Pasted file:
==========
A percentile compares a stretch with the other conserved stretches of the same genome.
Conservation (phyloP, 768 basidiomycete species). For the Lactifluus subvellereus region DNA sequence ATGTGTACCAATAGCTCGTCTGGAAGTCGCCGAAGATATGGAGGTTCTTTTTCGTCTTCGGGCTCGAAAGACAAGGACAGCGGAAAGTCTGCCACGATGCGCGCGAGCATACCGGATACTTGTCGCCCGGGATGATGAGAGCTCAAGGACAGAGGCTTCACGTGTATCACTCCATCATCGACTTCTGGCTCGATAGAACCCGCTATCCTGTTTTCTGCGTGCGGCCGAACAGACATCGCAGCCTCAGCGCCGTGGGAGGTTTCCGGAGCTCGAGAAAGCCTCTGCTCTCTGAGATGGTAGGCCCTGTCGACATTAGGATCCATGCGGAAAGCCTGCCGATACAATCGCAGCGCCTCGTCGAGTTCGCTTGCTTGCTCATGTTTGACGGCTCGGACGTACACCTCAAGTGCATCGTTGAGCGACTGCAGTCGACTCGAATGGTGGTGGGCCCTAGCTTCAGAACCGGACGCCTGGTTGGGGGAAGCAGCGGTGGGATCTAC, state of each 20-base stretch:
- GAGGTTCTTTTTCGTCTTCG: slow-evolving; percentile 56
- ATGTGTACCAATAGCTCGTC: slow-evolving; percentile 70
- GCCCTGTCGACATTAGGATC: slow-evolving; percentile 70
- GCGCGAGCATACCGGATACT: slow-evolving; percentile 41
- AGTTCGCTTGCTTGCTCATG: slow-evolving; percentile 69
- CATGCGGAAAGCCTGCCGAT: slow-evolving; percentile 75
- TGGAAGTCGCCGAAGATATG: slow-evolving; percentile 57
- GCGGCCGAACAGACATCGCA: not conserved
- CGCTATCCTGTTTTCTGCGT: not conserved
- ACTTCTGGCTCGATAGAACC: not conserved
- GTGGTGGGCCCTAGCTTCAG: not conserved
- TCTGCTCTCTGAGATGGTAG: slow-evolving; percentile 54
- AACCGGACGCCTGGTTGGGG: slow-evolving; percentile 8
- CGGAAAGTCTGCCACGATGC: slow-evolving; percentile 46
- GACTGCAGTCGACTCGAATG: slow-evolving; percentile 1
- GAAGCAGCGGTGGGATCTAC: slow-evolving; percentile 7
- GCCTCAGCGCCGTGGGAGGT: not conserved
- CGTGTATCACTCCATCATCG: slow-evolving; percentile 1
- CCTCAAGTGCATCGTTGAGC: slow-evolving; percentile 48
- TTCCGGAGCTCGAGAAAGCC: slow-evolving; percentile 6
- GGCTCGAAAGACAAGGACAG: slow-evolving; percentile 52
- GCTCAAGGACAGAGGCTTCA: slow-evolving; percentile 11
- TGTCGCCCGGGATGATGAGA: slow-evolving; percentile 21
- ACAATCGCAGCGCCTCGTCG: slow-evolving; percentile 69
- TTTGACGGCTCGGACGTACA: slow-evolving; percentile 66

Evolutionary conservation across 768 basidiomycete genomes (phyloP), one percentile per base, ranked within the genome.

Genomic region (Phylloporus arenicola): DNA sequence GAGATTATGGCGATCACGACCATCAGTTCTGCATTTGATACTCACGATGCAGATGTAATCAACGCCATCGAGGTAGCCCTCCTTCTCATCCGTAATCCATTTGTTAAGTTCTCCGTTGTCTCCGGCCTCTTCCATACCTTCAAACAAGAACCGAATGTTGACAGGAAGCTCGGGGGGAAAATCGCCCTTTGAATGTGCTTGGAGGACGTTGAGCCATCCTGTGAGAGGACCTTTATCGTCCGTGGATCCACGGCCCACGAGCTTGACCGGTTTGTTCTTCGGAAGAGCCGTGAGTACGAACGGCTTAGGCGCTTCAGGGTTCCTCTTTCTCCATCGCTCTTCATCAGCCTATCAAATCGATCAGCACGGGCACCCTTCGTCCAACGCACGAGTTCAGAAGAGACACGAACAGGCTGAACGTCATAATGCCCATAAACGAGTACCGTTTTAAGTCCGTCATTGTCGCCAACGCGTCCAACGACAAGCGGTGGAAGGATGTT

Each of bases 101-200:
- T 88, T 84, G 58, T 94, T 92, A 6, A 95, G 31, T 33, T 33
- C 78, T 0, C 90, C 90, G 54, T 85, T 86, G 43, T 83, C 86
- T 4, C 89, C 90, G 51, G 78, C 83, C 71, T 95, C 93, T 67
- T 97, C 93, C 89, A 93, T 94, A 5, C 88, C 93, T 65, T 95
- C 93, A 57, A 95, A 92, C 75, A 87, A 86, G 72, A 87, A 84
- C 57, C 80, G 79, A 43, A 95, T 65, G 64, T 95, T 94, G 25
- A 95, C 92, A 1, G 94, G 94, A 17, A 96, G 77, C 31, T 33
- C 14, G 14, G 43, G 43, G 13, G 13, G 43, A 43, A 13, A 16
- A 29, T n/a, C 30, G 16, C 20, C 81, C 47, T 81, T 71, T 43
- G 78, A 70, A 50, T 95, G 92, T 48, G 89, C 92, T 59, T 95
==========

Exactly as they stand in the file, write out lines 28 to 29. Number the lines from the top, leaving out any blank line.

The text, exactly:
Evolutionary conservation across 768 basidiomycete genomes (phyloP), one percentile per base, ranked within the genome.

Genomic region (Phylloporus arenicola): DNA sequence GAGATTATGGCGATCACGACCATCAGTTCTGCATTTGATACTCACGATGCAGATGTAATCAACGCCATCGAGGTAGCCCTCCTTCTCATCCGTAATCCATTTGTTAAGTTCTCCGTTGTCTCCGGCCTCTTCCATACCTTCAAACAAGAACCGAATGTTGACAGGAAGCTCGGGGGGAAAATCGCCCTTTGAATGTGCTTGGAGGACGTTGAGCCATCCTGTGAGAGGACCTTTATCGTCCGTGGATCCACGGCCCACGAGCTTGACCGGTTTGTTCTTCGGAAGAGCCGTGAGTACGAACGGCTTAGGCGCTTCAGGGTTCCTCTTTCTCCATCGCTCTTCATCAGCCTATCAAATCGATCAGCACGGGCACCCTTCGTCCAACGCACGAGTTCAGAAGAGACACGAACAGGCTGAACGTCATAATGCCCATAAACGAGTACCGTTTTAAGTCCGTCATTGTCGCCAACGCGTCCAACGACAAGCGGTGGAAGGATGTT